Washington, 12 May 1997 (RFE/RL) - Historic preservation in the United States began some 200 years ago, shortly after the country itself was born.
The first national historical organization, the American Antiquarian Society, was founded in Worcester, Massachusetts in 1812.
One of its first projects was to rescue from demolition an important public building -- Independence Hall in Philadelphia.
Since then the number of organizations active in the field has burgeoned.
Today, in addition to the important work done by the government at the national and local levels, non-profit organizations are fighting to save everything from sugar plantations to stately homes.
Important work is also being done to save ethnic communities and the legacy of the indigenous inhabitants of the United States, although critics say not enough.
"People often get the wrong idea about preservation. It is not just about saving the homes of rich dead white men," says Elizabeth Wainger, director of communications at the National Trust for Historic Preservation in Washington.
Since 1949 the National Trust has taken a leading role in the preservation movement, serving as an umbrella for grassroots movements. A non-profit organization, it has more than 275,000 members.
Besides owning and taking care of historic homes and sites, the National Trust also encourages people to play an active role in preserving their own communities.
One of the ways in which it does this is through Preservation Week. An annual event since 1971, it is a time for local preservation groups, historical societies and businesses to join together with the community to celebrate local history.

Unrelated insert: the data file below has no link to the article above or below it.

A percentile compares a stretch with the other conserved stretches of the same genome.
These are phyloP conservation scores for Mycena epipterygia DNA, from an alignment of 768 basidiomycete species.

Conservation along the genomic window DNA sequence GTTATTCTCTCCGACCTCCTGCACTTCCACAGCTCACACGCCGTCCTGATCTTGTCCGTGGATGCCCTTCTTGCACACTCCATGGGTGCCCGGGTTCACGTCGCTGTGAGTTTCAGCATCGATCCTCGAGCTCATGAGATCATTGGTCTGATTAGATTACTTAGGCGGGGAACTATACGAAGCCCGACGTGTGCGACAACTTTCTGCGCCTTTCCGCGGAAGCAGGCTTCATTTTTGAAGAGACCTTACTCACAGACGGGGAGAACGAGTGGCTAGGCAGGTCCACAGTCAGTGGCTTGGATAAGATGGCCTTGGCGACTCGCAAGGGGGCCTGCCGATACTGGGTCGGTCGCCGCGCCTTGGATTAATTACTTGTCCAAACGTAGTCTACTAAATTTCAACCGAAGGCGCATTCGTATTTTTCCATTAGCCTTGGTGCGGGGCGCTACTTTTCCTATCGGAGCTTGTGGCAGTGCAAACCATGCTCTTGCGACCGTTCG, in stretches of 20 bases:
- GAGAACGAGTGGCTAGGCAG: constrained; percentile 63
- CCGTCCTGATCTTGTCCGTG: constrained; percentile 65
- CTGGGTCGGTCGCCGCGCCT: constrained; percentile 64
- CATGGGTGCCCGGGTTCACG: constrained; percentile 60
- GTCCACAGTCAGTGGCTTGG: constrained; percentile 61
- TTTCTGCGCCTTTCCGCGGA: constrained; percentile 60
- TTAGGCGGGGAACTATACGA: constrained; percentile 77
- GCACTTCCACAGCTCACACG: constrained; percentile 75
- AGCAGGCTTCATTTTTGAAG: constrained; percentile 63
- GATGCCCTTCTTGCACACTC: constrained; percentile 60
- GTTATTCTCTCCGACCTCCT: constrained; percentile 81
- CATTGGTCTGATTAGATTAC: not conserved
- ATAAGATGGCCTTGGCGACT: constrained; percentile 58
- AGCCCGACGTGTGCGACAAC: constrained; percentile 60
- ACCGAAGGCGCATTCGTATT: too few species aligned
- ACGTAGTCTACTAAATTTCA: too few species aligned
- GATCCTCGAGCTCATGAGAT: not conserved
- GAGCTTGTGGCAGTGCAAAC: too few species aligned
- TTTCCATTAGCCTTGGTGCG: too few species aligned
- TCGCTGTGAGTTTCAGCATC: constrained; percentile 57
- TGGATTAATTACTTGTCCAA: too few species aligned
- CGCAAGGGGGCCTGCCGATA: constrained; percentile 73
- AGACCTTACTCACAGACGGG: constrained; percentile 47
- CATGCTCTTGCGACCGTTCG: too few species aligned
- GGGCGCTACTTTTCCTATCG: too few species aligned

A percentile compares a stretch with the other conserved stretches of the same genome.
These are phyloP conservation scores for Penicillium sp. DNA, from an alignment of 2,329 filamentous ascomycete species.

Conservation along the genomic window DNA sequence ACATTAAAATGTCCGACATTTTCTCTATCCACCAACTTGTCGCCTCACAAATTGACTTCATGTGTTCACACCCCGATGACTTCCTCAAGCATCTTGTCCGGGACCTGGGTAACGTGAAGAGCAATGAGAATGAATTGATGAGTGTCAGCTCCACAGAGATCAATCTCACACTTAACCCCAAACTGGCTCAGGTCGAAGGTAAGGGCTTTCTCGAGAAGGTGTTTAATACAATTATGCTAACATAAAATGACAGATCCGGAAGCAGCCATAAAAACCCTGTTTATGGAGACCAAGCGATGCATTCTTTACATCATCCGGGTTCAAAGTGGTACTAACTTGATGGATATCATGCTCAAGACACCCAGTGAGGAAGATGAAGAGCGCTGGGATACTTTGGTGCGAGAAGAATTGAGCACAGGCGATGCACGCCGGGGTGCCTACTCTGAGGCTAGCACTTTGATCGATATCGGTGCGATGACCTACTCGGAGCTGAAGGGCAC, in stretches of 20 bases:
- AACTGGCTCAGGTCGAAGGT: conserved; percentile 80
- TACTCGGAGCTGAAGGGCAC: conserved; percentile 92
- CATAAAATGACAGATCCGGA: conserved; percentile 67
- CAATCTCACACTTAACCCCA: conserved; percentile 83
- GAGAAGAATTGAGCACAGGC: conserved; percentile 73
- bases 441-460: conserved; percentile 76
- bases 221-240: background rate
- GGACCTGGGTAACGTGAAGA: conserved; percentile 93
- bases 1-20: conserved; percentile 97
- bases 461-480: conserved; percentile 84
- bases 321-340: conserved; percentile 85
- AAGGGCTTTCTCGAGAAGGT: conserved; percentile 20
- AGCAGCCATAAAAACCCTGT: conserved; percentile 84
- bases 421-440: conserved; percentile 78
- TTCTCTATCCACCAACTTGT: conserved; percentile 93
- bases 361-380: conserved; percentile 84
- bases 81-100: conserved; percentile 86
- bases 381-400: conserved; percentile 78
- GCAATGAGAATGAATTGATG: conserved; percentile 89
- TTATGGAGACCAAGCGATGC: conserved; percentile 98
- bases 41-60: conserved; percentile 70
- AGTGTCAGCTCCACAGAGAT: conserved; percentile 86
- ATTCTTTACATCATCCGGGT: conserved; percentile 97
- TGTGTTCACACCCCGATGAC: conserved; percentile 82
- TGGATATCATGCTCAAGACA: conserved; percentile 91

"Preservation Week is about promoting a community's rich historical heritage and getting people to work together to save it," says Wainger. The National Trust provides a kit suggesting activities for community leaders to organize.
This year's suggestions under the theme "Preservation Begins At Home" include sponsoring a race through a local historic area, organizing a parade with floats depicting the town's heritage and staging an exhibition of the town's history.
The kit provides advice on everything from planning the events to publicizing them.
Another successful program aimed at promoting public awareness is the annual List of America's 11 Most Endangered Historic Places.
Wainger says the list often helps attract funding for a project or catches the attention of a preservation-minded developer.
The 1996 list includes the Uptown Theater in Chicago, one of the largest and grandest movie theaters in the country, which is threatened by water damage and vandalism.
Also listed is the picturesque lakeside town of Petoskey in Michigan which is threatened by new development and a highway.
A separate program called Main Street focuses on the revitalization of downtown areas. Once the center of community activity, inner city areas in the United States have declined in recent years. Tough competition from suburban shopping malls and increased geographical mobility are just some of the factors explaining the demise
The program provides technical assistance on historic preservation as well as an information exchange to enable communities to learn from each others' experiences.
Although focused predominantly on the United States, the Main Street program recently received a request from Ukraine for help in revitalizing its cities.
On the legal front, the National Trust is the only national organization that regularly goes to court to protect America's heritage.
It has a dedicated team of lawyers who defend, enforce and monitor preservation laws at the federal, state and local levels to ensure their effectiveness in protecting historic resources.
The team also advises and educates private and government lawyers, as well as activists around the country, on preservation law.
Wainger says that while the preservation movement in the United States may not be as strong yet as the environmental movement, it is gathering pace
"People are beginning to realize that without a past there can be no future," she says.
(This is the third in a series of four articles about historic preservation in Central and Eastern Europe and the former USSR.See Saving The East's Architectural Heritage.